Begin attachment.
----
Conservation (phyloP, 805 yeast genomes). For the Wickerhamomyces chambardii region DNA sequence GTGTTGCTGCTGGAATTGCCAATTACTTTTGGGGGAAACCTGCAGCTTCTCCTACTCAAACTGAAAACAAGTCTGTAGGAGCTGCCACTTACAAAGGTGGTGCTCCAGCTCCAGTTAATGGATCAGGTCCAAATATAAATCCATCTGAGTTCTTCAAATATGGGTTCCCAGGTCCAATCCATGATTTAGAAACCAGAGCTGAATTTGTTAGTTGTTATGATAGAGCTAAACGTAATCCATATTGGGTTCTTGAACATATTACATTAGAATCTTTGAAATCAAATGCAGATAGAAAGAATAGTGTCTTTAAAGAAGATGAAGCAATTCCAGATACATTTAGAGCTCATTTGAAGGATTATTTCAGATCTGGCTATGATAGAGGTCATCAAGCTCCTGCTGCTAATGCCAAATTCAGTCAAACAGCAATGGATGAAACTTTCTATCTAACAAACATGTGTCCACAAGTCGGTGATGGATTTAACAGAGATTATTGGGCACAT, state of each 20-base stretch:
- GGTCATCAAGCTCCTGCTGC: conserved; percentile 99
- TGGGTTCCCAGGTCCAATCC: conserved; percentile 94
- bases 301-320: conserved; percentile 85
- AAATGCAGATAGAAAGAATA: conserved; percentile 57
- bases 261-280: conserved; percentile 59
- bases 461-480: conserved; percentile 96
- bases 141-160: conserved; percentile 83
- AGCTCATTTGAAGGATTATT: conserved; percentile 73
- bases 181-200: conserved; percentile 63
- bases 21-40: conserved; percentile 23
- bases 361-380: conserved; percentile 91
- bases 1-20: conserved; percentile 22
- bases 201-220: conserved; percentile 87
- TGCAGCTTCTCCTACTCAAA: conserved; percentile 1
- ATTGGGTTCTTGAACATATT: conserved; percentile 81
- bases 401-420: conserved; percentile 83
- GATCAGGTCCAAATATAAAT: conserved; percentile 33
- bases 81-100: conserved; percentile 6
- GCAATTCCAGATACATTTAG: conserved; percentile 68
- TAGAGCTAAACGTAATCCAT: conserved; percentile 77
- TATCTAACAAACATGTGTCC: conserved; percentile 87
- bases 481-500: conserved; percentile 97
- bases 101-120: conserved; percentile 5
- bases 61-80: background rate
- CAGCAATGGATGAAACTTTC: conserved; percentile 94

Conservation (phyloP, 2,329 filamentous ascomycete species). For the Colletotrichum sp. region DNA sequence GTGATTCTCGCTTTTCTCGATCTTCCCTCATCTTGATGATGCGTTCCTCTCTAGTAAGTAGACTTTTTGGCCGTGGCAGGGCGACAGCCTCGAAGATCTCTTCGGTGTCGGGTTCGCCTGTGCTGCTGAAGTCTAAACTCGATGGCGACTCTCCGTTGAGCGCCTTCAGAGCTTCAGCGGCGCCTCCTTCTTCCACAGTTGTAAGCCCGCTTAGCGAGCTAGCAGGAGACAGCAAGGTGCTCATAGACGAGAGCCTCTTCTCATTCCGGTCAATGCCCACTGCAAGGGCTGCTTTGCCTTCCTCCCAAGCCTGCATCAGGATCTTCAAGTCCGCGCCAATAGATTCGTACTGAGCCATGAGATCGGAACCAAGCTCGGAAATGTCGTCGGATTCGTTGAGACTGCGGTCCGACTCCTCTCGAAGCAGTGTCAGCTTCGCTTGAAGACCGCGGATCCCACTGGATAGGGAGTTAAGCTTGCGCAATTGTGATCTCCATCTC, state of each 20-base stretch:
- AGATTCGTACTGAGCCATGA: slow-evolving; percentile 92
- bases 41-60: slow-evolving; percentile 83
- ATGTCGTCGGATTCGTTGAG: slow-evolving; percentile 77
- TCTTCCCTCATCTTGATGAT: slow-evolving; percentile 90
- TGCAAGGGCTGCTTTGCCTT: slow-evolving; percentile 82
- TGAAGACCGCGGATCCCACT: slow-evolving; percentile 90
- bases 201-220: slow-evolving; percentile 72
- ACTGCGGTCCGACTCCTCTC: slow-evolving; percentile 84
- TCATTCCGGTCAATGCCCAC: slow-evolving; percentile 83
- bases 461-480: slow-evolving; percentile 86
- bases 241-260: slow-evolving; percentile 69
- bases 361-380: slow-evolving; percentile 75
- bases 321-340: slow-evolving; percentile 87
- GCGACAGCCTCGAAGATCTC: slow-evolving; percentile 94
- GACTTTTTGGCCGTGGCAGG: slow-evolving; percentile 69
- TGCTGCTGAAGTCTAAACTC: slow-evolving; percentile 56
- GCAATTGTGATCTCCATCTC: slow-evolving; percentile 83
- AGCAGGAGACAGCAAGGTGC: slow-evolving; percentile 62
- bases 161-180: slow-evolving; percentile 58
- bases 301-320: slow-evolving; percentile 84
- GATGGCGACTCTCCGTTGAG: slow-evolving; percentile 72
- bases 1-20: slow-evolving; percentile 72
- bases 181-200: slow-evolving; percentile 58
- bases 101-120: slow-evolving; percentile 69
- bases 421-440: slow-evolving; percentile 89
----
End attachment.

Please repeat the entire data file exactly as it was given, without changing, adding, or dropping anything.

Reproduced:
Conservation (phyloP, 805 yeast genomes). For the Wickerhamomyces chambardii region DNA sequence GTGTTGCTGCTGGAATTGCCAATTACTTTTGGGGGAAACCTGCAGCTTCTCCTACTCAAACTGAAAACAAGTCTGTAGGAGCTGCCACTTACAAAGGTGGTGCTCCAGCTCCAGTTAATGGATCAGGTCCAAATATAAATCCATCTGAGTTCTTCAAATATGGGTTCCCAGGTCCAATCCATGATTTAGAAACCAGAGCTGAATTTGTTAGTTGTTATGATAGAGCTAAACGTAATCCATATTGGGTTCTTGAACATATTACATTAGAATCTTTGAAATCAAATGCAGATAGAAAGAATAGTGTCTTTAAAGAAGATGAAGCAATTCCAGATACATTTAGAGCTCATTTGAAGGATTATTTCAGATCTGGCTATGATAGAGGTCATCAAGCTCCTGCTGCTAATGCCAAATTCAGTCAAACAGCAATGGATGAAACTTTCTATCTAACAAACATGTGTCCACAAGTCGGTGATGGATTTAACAGAGATTATTGGGCACAT, state of each 20-base stretch:
- GGTCATCAAGCTCCTGCTGC: conserved; percentile 99
- TGGGTTCCCAGGTCCAATCC: conserved; percentile 94
- bases 301-320: conserved; percentile 85
- AAATGCAGATAGAAAGAATA: conserved; percentile 57
- bases 261-280: conserved; percentile 59
- bases 461-480: conserved; percentile 96
- bases 141-160: conserved; percentile 83
- AGCTCATTTGAAGGATTATT: conserved; percentile 73
- bases 181-200: conserved; percentile 63
- bases 21-40: conserved; percentile 23
- bases 361-380: conserved; percentile 91
- bases 1-20: conserved; percentile 22
- bases 201-220: conserved; percentile 87
- TGCAGCTTCTCCTACTCAAA: conserved; percentile 1
- ATTGGGTTCTTGAACATATT: conserved; percentile 81
- bases 401-420: conserved; percentile 83
- GATCAGGTCCAAATATAAAT: conserved; percentile 33
- bases 81-100: conserved; percentile 6
- GCAATTCCAGATACATTTAG: conserved; percentile 68
- TAGAGCTAAACGTAATCCAT: conserved; percentile 77
- TATCTAACAAACATGTGTCC: conserved; percentile 87
- bases 481-500: conserved; percentile 97
- bases 101-120: conserved; percentile 5
- bases 61-80: background rate
- CAGCAATGGATGAAACTTTC: conserved; percentile 94

Conservation (phyloP, 2,329 filamentous ascomycete species). For the Colletotrichum sp. region DNA sequence GTGATTCTCGCTTTTCTCGATCTTCCCTCATCTTGATGATGCGTTCCTCTCTAGTAAGTAGACTTTTTGGCCGTGGCAGGGCGACAGCCTCGAAGATCTCTTCGGTGTCGGGTTCGCCTGTGCTGCTGAAGTCTAAACTCGATGGCGACTCTCCGTTGAGCGCCTTCAGAGCTTCAGCGGCGCCTCCTTCTTCCACAGTTGTAAGCCCGCTTAGCGAGCTAGCAGGAGACAGCAAGGTGCTCATAGACGAGAGCCTCTTCTCATTCCGGTCAATGCCCACTGCAAGGGCTGCTTTGCCTTCCTCCCAAGCCTGCATCAGGATCTTCAAGTCCGCGCCAATAGATTCGTACTGAGCCATGAGATCGGAACCAAGCTCGGAAATGTCGTCGGATTCGTTGAGACTGCGGTCCGACTCCTCTCGAAGCAGTGTCAGCTTCGCTTGAAGACCGCGGATCCCACTGGATAGGGAGTTAAGCTTGCGCAATTGTGATCTCCATCTC, state of each 20-base stretch:
- AGATTCGTACTGAGCCATGA: slow-evolving; percentile 92
- bases 41-60: slow-evolving; percentile 83
- ATGTCGTCGGATTCGTTGAG: slow-evolving; percentile 77
- TCTTCCCTCATCTTGATGAT: slow-evolving; percentile 90
- TGCAAGGGCTGCTTTGCCTT: slow-evolving; percentile 82
- TGAAGACCGCGGATCCCACT: slow-evolving; percentile 90
- bases 201-220: slow-evolving; percentile 72
- ACTGCGGTCCGACTCCTCTC: slow-evolving; percentile 84
- TCATTCCGGTCAATGCCCAC: slow-evolving; percentile 83
- bases 461-480: slow-evolving; percentile 86
- bases 241-260: slow-evolving; percentile 69
- bases 361-380: slow-evolving; percentile 75
- bases 321-340: slow-evolving; percentile 87
- GCGACAGCCTCGAAGATCTC: slow-evolving; percentile 94
- GACTTTTTGGCCGTGGCAGG: slow-evolving; percentile 69
- TGCTGCTGAAGTCTAAACTC: slow-evolving; percentile 56
- GCAATTGTGATCTCCATCTC: slow-evolving; percentile 83
- AGCAGGAGACAGCAAGGTGC: slow-evolving; percentile 62
- bases 161-180: slow-evolving; percentile 58
- bases 301-320: slow-evolving; percentile 84
- GATGGCGACTCTCCGTTGAG: slow-evolving; percentile 72
- bases 1-20: slow-evolving; percentile 72
- bases 181-200: slow-evolving; percentile 58
- bases 101-120: slow-evolving; percentile 69
- bases 421-440: slow-evolving; percentile 89